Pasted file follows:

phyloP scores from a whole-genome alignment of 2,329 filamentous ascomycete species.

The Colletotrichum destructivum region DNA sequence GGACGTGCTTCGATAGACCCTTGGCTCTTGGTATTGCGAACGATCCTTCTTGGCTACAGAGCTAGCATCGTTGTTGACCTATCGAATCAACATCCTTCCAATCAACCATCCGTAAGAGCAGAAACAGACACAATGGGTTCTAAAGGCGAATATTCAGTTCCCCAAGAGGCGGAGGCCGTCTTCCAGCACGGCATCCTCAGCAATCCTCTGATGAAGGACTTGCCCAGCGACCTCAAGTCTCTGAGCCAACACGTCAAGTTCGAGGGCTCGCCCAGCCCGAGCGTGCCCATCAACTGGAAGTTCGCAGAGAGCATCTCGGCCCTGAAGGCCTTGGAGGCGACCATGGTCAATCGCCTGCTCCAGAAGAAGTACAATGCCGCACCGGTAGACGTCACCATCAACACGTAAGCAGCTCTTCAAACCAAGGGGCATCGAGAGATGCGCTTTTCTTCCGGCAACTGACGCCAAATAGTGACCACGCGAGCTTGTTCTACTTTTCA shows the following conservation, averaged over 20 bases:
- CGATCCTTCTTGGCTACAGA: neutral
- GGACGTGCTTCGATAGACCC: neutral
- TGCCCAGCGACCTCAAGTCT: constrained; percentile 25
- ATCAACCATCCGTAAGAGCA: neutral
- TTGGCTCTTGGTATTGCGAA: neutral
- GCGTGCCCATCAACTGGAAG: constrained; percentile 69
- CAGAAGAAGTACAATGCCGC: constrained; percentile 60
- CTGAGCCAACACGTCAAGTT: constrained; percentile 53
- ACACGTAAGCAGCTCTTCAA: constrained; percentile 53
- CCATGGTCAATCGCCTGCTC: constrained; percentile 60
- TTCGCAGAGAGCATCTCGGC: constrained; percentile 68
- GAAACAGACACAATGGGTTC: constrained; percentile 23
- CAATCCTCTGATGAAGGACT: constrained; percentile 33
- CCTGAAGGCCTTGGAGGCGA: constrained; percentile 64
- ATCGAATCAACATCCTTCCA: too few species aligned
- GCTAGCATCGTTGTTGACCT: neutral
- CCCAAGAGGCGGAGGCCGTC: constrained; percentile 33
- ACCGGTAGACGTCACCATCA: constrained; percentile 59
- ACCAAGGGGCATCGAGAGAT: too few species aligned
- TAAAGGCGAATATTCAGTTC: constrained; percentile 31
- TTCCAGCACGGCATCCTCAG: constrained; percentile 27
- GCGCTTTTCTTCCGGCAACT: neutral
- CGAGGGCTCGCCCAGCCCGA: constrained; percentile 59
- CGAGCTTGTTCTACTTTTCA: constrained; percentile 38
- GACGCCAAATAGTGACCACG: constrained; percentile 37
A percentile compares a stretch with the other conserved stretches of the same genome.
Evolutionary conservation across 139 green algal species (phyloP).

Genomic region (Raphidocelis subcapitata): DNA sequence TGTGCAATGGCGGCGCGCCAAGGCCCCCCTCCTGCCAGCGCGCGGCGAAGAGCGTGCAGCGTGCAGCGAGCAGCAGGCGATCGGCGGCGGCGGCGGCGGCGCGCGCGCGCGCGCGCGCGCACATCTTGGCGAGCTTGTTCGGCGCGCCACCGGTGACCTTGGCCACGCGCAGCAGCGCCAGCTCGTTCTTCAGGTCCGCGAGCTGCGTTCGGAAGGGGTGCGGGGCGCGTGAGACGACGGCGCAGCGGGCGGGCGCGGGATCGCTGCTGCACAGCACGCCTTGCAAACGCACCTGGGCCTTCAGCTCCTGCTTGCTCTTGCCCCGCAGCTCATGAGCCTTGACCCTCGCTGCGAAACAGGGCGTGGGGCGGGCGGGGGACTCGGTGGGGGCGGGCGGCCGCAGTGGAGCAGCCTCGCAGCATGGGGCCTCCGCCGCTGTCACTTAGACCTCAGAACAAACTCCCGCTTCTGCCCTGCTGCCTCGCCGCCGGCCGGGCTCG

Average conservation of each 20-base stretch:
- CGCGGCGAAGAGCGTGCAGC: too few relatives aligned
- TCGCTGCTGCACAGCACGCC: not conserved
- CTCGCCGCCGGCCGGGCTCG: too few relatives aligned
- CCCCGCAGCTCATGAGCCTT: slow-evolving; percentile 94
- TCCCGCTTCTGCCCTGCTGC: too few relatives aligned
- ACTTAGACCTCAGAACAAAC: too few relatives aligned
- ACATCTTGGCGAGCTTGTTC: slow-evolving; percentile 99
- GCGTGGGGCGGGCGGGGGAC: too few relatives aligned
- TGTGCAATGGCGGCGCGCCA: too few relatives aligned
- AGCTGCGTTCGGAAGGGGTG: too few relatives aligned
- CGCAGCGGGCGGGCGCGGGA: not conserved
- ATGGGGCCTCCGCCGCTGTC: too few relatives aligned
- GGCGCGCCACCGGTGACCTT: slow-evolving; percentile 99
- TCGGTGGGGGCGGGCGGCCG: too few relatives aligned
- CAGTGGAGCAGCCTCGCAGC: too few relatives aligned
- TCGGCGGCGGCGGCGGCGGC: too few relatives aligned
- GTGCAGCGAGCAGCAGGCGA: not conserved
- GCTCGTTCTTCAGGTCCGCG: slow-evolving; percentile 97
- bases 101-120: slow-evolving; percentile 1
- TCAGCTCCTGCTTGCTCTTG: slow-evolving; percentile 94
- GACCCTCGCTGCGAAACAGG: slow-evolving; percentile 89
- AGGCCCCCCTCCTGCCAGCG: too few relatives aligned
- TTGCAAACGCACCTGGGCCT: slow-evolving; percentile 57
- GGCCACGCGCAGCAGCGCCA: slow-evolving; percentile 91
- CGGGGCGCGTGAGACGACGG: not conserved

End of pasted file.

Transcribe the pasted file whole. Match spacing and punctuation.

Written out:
phyloP scores from a whole-genome alignment of 2,329 filamentous ascomycete species.

The Colletotrichum destructivum region DNA sequence GGACGTGCTTCGATAGACCCTTGGCTCTTGGTATTGCGAACGATCCTTCTTGGCTACAGAGCTAGCATCGTTGTTGACCTATCGAATCAACATCCTTCCAATCAACCATCCGTAAGAGCAGAAACAGACACAATGGGTTCTAAAGGCGAATATTCAGTTCCCCAAGAGGCGGAGGCCGTCTTCCAGCACGGCATCCTCAGCAATCCTCTGATGAAGGACTTGCCCAGCGACCTCAAGTCTCTGAGCCAACACGTCAAGTTCGAGGGCTCGCCCAGCCCGAGCGTGCCCATCAACTGGAAGTTCGCAGAGAGCATCTCGGCCCTGAAGGCCTTGGAGGCGACCATGGTCAATCGCCTGCTCCAGAAGAAGTACAATGCCGCACCGGTAGACGTCACCATCAACACGTAAGCAGCTCTTCAAACCAAGGGGCATCGAGAGATGCGCTTTTCTTCCGGCAACTGACGCCAAATAGTGACCACGCGAGCTTGTTCTACTTTTCA shows the following conservation, averaged over 20 bases:
- CGATCCTTCTTGGCTACAGA: neutral
- GGACGTGCTTCGATAGACCC: neutral
- TGCCCAGCGACCTCAAGTCT: constrained; percentile 25
- ATCAACCATCCGTAAGAGCA: neutral
- TTGGCTCTTGGTATTGCGAA: neutral
- GCGTGCCCATCAACTGGAAG: constrained; percentile 69
- CAGAAGAAGTACAATGCCGC: constrained; percentile 60
- CTGAGCCAACACGTCAAGTT: constrained; percentile 53
- ACACGTAAGCAGCTCTTCAA: constrained; percentile 53
- CCATGGTCAATCGCCTGCTC: constrained; percentile 60
- TTCGCAGAGAGCATCTCGGC: constrained; percentile 68
- GAAACAGACACAATGGGTTC: constrained; percentile 23
- CAATCCTCTGATGAAGGACT: constrained; percentile 33
- CCTGAAGGCCTTGGAGGCGA: constrained; percentile 64
- ATCGAATCAACATCCTTCCA: too few species aligned
- GCTAGCATCGTTGTTGACCT: neutral
- CCCAAGAGGCGGAGGCCGTC: constrained; percentile 33
- ACCGGTAGACGTCACCATCA: constrained; percentile 59
- ACCAAGGGGCATCGAGAGAT: too few species aligned
- TAAAGGCGAATATTCAGTTC: constrained; percentile 31
- TTCCAGCACGGCATCCTCAG: constrained; percentile 27
- GCGCTTTTCTTCCGGCAACT: neutral
- CGAGGGCTCGCCCAGCCCGA: constrained; percentile 59
- CGAGCTTGTTCTACTTTTCA: constrained; percentile 38
- GACGCCAAATAGTGACCACG: constrained; percentile 37
A percentile compares a stretch with the other conserved stretches of the same genome.
Evolutionary conservation across 139 green algal species (phyloP).

Genomic region (Raphidocelis subcapitata): DNA sequence TGTGCAATGGCGGCGCGCCAAGGCCCCCCTCCTGCCAGCGCGCGGCGAAGAGCGTGCAGCGTGCAGCGAGCAGCAGGCGATCGGCGGCGGCGGCGGCGGCGCGCGCGCGCGCGCGCGCGCACATCTTGGCGAGCTTGTTCGGCGCGCCACCGGTGACCTTGGCCACGCGCAGCAGCGCCAGCTCGTTCTTCAGGTCCGCGAGCTGCGTTCGGAAGGGGTGCGGGGCGCGTGAGACGACGGCGCAGCGGGCGGGCGCGGGATCGCTGCTGCACAGCACGCCTTGCAAACGCACCTGGGCCTTCAGCTCCTGCTTGCTCTTGCCCCGCAGCTCATGAGCCTTGACCCTCGCTGCGAAACAGGGCGTGGGGCGGGCGGGGGACTCGGTGGGGGCGGGCGGCCGCAGTGGAGCAGCCTCGCAGCATGGGGCCTCCGCCGCTGTCACTTAGACCTCAGAACAAACTCCCGCTTCTGCCCTGCTGCCTCGCCGCCGGCCGGGCTCG

Average conservation of each 20-base stretch:
- CGCGGCGAAGAGCGTGCAGC: too few relatives aligned
- TCGCTGCTGCACAGCACGCC: not conserved
- CTCGCCGCCGGCCGGGCTCG: too few relatives aligned
- CCCCGCAGCTCATGAGCCTT: slow-evolving; percentile 94
- TCCCGCTTCTGCCCTGCTGC: too few relatives aligned
- ACTTAGACCTCAGAACAAAC: too few relatives aligned
- ACATCTTGGCGAGCTTGTTC: slow-evolving; percentile 99
- GCGTGGGGCGGGCGGGGGAC: too few relatives aligned
- TGTGCAATGGCGGCGCGCCA: too few relatives aligned
- AGCTGCGTTCGGAAGGGGTG: too few relatives aligned
- CGCAGCGGGCGGGCGCGGGA: not conserved
- ATGGGGCCTCCGCCGCTGTC: too few relatives aligned
- GGCGCGCCACCGGTGACCTT: slow-evolving; percentile 99
- TCGGTGGGGGCGGGCGGCCG: too few relatives aligned
- CAGTGGAGCAGCCTCGCAGC: too few relatives aligned
- TCGGCGGCGGCGGCGGCGGC: too few relatives aligned
- GTGCAGCGAGCAGCAGGCGA: not conserved
- GCTCGTTCTTCAGGTCCGCG: slow-evolving; percentile 97
- bases 101-120: slow-evolving; percentile 1
- TCAGCTCCTGCTTGCTCTTG: slow-evolving; percentile 94
- GACCCTCGCTGCGAAACAGG: slow-evolving; percentile 89
- AGGCCCCCCTCCTGCCAGCG: too few relatives aligned
- TTGCAAACGCACCTGGGCCT: slow-evolving; percentile 57
- GGCCACGCGCAGCAGCGCCA: slow-evolving; percentile 91
- CGGGGCGCGTGAGACGACGG: not conserved